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MIDWEEK MINDSET: WHO recognises compulsive sexual behaviour as a mental health condition

Publication date: July 11, 2018 Author: Jenna Rachid

WHO recognises compulsive sexual behaviour as a mental health condition

The World Health Organisation (WHO) has recognised compulsive sexual behaviour as a mental health condition.

Compulsive sexual behaviour is listed in new WHO’s ICD-11 as a mental health problem and is ‘characterised by a persistent pattern of failure to control intense, repetitive sexual impulses or urges resulting in repetitive sexual behaviour.’

While other news outlets are describing compulsive sexual behaviour as sex addiction, Business Insider reported, ‘there’s nothing in the new WHO language that suggests compulsions around sex.’

The news outlet also reported that there is debate among therapists and psychologists concerning sexual compulsion and its classification as an addiction. They also said there are arguments among professionals about whether an obsession with sex can be classed as an addiction.

According to the American Association of Sexual Educators, Counselors, and Therapists there is not ‘sufficient empirical evidence to support the classification of sex addiction or porn addiction as a mental health disorder.’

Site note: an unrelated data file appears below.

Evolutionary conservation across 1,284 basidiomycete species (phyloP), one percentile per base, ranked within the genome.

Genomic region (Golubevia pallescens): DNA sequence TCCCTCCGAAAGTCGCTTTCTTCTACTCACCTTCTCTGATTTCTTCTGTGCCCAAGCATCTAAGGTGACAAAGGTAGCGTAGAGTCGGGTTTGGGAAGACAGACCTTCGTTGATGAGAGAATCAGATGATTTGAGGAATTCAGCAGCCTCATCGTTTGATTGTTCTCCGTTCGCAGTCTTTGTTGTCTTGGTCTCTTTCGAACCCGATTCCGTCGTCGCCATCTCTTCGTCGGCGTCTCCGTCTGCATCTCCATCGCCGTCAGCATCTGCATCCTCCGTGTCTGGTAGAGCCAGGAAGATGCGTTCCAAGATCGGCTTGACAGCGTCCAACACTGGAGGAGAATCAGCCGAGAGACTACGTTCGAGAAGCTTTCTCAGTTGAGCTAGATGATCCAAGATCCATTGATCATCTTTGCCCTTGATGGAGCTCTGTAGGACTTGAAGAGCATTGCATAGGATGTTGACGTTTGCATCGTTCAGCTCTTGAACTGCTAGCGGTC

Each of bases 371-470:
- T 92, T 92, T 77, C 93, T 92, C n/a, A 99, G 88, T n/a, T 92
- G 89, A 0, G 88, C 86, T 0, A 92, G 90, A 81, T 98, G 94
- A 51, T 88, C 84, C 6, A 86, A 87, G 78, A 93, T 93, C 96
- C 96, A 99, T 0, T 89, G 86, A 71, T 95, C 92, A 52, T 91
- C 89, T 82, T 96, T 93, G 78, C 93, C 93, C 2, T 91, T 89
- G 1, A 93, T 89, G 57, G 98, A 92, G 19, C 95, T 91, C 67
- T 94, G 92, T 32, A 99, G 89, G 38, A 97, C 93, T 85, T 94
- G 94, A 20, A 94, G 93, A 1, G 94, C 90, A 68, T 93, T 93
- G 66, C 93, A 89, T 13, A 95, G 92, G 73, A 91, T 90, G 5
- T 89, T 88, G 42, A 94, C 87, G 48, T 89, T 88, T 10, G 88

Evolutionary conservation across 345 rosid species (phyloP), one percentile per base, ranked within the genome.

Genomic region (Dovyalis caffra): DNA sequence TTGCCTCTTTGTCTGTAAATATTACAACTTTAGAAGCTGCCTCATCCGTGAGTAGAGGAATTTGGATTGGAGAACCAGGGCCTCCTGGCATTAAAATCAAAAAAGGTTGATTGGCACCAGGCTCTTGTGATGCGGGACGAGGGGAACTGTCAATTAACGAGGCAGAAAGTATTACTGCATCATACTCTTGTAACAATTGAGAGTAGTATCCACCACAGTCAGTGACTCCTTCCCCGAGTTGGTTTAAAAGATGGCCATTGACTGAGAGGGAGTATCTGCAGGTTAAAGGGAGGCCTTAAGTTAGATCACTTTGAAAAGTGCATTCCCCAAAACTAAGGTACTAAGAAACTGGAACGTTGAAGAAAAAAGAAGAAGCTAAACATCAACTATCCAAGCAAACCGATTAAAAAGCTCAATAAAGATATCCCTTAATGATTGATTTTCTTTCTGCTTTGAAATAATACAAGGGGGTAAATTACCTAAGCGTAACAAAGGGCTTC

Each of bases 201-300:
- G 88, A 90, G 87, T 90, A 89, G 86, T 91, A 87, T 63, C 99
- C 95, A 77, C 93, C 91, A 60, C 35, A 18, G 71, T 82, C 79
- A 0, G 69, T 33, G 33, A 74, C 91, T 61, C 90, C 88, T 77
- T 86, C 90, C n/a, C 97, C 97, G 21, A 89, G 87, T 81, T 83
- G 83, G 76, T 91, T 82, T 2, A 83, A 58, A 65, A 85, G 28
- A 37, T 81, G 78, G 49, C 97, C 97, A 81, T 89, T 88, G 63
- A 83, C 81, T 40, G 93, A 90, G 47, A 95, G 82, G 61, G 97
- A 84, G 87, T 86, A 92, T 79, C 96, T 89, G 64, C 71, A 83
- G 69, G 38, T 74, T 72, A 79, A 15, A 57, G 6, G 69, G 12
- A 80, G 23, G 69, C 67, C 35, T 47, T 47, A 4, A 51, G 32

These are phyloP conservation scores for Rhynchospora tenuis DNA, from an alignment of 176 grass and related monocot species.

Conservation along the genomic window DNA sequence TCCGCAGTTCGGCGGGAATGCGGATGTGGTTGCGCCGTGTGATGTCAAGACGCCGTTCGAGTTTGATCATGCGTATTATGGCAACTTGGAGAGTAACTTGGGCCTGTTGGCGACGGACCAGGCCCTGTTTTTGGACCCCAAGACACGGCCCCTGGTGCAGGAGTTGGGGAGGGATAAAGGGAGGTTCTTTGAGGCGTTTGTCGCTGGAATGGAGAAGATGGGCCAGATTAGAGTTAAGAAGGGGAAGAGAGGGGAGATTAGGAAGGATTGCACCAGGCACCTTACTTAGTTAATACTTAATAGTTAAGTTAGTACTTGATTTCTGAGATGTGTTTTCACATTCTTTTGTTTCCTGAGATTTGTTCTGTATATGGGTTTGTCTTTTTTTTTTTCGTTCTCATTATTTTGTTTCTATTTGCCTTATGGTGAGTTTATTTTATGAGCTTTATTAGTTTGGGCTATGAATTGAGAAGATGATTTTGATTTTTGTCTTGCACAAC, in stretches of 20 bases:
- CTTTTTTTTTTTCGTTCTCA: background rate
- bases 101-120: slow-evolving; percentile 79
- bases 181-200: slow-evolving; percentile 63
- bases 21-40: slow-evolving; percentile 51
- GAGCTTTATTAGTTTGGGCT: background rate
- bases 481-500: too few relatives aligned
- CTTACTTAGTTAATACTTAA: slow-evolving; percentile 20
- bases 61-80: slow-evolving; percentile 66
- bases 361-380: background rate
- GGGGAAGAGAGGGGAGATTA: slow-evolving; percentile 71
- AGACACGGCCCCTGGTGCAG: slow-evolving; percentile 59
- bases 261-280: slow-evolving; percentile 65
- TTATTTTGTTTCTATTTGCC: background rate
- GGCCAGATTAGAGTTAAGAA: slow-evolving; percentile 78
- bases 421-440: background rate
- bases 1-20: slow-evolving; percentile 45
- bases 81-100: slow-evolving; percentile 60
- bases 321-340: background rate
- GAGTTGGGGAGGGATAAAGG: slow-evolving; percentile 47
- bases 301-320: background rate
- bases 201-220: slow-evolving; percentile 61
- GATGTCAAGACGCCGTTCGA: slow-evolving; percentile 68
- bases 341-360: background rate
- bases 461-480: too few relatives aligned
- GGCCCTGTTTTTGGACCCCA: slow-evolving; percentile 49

Sex therapist Jenner Bishop told Business Insider last year: ‘Real sex addiction has a characteristic of inner conflict and stress and helplessness.’

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Anxiety is preventing people from accessing essential services

Severe anxiety could be preventing people from accessing necessary services, a report has suggested.

According to the charity Money and Mental Health, people with severe anxiety are unable to face tasks such as making calls, opening mail and completing challenging online forms.

Money and Mental Health’s report said, 54% of people with mental health problems struggle using the phone for simple calls, compared to 32% of people without mental health struggles.

People face panic attacks and sometimes suicidal thoughts when dealing with companies such as banks and internet providers, the Mirror Online reports.

Martin Lewis, founder of the Money and Mental Health Policy Institute, told the mirror: ‘There are twelve million people with mental health problems in the UK.’

‘Yet while essential services will, rightly, adjust the way they work for those customers with a physical or sensory condition – such as brailled letters, ramps or speaking ATMs – there are few solutions offered for those with a mental health condition.’

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